SKETCHES By Ana Marie Pamintuan
Wednesday, August 6, 2008
There were many horror stories about Gloria Macapagal-Arroyo from people who worked for her before she rose to power.
Some of their complaints Filipinos have become familiar with in the past seven years: this President is too demanding and unreasonable, she lacks charm, she lacks empathy.
The President has admitted a number of her faults, some of which she attributes — like her good skin to her genes — to a rigid upbringing.
Yet those same traits made her look like the antithesis of Joseph Estrada. And back in 2000-2001, with Filipinos suffering from an overdose of President Erap’s natural charm and empathy, the possibility of his workaholic though crabby vice president replacing him seemed like a godsend.
People power 2 succeeded in part because people saw Erap’s constitutional successor as a far more competent and palatable alternative to the incumbent.
A similar sentiment helped fuel the original people power revolt in 1986. In that epic battle that came to be portrayed as one of good versus evil, Filipinos found their alternative to Ferdinand Marcos, in the person of Corazon Aquino.
President Arroyo owes much of her staying power, amid repeated attempts to unseat her, to the perceived incompetence of her constitutional successor, plus the weakness of the opposition that has failed to rally behind a single alternative to the incumbent.
But the situation is changing as the 2010 elections approach. At least two of the serious contenders for the presidency are seen to be highly capable, hardworking and relatively clean given the dirty political environment in this country.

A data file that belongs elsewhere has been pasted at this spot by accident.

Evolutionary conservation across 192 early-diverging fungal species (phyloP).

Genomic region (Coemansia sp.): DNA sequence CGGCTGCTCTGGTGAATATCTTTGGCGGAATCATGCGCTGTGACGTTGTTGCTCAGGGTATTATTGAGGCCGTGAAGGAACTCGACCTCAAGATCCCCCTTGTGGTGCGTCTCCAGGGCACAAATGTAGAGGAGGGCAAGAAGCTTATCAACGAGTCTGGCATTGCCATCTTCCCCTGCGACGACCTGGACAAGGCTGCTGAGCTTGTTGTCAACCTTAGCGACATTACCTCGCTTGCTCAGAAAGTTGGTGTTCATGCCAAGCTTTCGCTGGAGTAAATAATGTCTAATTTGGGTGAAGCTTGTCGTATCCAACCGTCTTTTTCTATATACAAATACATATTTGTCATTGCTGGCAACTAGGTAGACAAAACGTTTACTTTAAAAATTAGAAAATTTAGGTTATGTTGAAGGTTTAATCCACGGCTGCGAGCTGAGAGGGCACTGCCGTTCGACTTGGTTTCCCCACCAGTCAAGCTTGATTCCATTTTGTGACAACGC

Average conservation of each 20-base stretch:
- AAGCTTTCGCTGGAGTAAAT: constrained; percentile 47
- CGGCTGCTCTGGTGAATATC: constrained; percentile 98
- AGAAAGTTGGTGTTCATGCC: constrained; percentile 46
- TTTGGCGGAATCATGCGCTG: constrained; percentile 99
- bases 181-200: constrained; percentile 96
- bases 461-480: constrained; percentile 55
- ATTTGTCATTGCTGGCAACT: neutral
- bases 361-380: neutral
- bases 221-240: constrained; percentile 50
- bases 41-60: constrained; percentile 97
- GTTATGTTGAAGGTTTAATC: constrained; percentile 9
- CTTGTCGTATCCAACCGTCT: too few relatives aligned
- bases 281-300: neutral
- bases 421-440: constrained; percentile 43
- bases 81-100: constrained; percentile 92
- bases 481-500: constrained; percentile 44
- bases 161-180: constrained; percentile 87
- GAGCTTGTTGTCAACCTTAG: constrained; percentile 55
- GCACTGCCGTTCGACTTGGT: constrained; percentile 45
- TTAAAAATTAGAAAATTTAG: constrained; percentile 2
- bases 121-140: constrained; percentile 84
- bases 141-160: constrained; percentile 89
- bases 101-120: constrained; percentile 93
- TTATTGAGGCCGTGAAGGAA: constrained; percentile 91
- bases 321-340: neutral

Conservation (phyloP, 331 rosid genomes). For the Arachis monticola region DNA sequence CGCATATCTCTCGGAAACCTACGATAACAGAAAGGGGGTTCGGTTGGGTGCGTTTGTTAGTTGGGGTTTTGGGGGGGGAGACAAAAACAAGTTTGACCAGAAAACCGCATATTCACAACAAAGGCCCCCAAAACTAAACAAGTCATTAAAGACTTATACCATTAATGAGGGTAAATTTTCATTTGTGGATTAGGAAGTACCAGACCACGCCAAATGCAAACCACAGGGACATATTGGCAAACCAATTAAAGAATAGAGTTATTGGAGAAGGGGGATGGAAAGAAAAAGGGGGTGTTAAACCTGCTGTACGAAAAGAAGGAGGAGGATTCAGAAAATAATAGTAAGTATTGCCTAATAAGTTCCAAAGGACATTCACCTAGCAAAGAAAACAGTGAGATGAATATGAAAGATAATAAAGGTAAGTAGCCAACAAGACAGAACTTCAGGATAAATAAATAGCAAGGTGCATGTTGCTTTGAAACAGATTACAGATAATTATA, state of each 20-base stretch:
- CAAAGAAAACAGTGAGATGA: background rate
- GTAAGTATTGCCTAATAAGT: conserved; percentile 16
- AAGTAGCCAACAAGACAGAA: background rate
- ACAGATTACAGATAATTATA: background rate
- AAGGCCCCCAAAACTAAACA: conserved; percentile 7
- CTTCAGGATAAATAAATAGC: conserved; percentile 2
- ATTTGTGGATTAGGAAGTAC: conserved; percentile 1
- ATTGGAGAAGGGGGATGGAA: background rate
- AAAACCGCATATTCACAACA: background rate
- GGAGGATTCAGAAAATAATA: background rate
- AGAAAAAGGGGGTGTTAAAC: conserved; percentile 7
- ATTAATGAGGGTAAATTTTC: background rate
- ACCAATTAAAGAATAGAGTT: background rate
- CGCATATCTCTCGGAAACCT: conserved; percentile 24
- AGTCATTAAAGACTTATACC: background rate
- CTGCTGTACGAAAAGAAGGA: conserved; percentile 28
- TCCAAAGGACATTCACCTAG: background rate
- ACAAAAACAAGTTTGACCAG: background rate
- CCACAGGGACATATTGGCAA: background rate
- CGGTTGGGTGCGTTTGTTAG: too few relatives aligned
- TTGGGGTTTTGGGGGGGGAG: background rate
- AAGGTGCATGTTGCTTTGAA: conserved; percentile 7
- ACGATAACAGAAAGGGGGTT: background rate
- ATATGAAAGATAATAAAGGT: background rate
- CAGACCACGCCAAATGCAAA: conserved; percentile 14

If recent survey results are accurate, Filipinos are also open to the possibility of a Noli de Castro presidency. Then there are Erap’s loyal legions who, like him, are dreaming of Take 2 for his aborted presidency, though the Constitution bars “any” re-election for presidents.
With more than one palatable replacement emerging, and with the performance and trust ratings of the incumbent plumbing new depths with each quarterly survey, I can’t see how President Arroyo can swing Charter change (Cha-cha) to perpetuate herself in power without tearing the country apart.
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And yet there is persistent talk about her administration’s efforts to revive Cha-cha through whatever route.
The last people’s initiative to amend the Constitution collapsed through sheer sloppiness. Some quarters suspected that while Malacañang truly wanted Cha-cha, if only to amend certain economic provisions, the sloppiness was deliberate to foil then speaker Jose de Venecia’s dreams of taking over the country’s helm.
These days there are reports that the people’s initiative for Cha-cha is being revived, to be spearheaded by local officials who have been promised a term extension plus cash.
The real prize, at least for Malacañang, is supposedly a constitutional amendment that will allow the President to stay in power beyond noon of June 30, 2010.
The final peace agreement with the Moro Islamic Liberation Front (MILF) is supposed to provide a convenient smokescreen for the deeper agenda for Cha-cha.